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Modern trends of education in photogrammetry & remote sensing

Figure 2 illustrates in cartoon form their geometrical relationships of these
different modes. The experimental modes will be available for operational
use and, indeed, are expected to be of great value for tracking icebergs and
supporting a variety of offshore activities where enhanced contrast with the
sea surface is important. They are called experimental because the SAR
performance is optimised for the standard modes.
Figure 2
The orbit
The orbit chosen for RADARS AT has also been selected to optimise the
application benefits. It has an exact repeat period of 24 days but, although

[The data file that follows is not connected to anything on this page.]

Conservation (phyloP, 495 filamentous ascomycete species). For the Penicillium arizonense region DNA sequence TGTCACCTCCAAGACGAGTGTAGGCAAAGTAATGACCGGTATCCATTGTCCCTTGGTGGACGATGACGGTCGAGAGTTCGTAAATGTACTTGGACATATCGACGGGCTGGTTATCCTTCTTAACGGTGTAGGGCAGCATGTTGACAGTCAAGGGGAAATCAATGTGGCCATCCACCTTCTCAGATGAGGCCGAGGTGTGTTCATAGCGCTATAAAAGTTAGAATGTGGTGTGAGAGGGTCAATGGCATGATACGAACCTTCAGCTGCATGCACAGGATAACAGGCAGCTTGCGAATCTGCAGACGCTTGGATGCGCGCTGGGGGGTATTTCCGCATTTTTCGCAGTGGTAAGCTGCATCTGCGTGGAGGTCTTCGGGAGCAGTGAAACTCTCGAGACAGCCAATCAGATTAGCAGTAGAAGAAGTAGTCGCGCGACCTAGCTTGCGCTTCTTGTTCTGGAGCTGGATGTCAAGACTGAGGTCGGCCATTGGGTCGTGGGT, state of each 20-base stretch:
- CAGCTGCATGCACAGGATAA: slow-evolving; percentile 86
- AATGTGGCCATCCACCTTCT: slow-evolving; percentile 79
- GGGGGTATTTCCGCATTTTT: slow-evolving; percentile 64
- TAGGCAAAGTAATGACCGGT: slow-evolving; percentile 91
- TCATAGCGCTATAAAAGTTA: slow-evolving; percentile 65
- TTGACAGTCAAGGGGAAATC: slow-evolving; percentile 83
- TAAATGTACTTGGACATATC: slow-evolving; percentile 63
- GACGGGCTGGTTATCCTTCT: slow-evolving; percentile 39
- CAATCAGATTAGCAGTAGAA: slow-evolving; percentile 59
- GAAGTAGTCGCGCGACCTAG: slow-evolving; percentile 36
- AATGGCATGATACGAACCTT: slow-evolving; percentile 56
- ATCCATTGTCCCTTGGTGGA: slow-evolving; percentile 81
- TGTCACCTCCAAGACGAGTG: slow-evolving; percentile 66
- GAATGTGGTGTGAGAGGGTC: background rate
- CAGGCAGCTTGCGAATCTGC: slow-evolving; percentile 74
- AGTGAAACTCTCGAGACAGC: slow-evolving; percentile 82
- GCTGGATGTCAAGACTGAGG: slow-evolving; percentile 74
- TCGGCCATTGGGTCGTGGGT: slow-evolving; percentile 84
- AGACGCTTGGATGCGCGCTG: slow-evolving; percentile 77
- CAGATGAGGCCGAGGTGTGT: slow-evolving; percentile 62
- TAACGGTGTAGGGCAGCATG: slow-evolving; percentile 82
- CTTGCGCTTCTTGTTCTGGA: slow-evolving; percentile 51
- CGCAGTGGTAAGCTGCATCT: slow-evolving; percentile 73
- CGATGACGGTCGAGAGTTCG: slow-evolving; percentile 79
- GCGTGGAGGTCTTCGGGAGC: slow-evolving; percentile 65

it circles the earth approximately 14 1/3 times a day, it does not have a true
three day subcycle. A true three day sub-cycle has a time interval between
the closest satellite ground tracks of three days; for RADARSAT this time
interval is seven days. There is a three day near sub-cycle but the ground
track spacing is three times the minimum spacing.
At equatorial latitudes, this orbit permits complete coverage with a choice of
incidence angle every 24 days using the 100 km swath. For latitudes greater
than 45°, it also provides half swath overlap every seven days using the 150
km wide swath beam; this is important for monitoring crop condition.
By way of illustration Figure 3 shows the one and three day coverage maps
for latitudes 30° to 90° for the 500 km wide scansar mode. Because the SAR
beam points to the north of the ground track, all of the Arctic north of about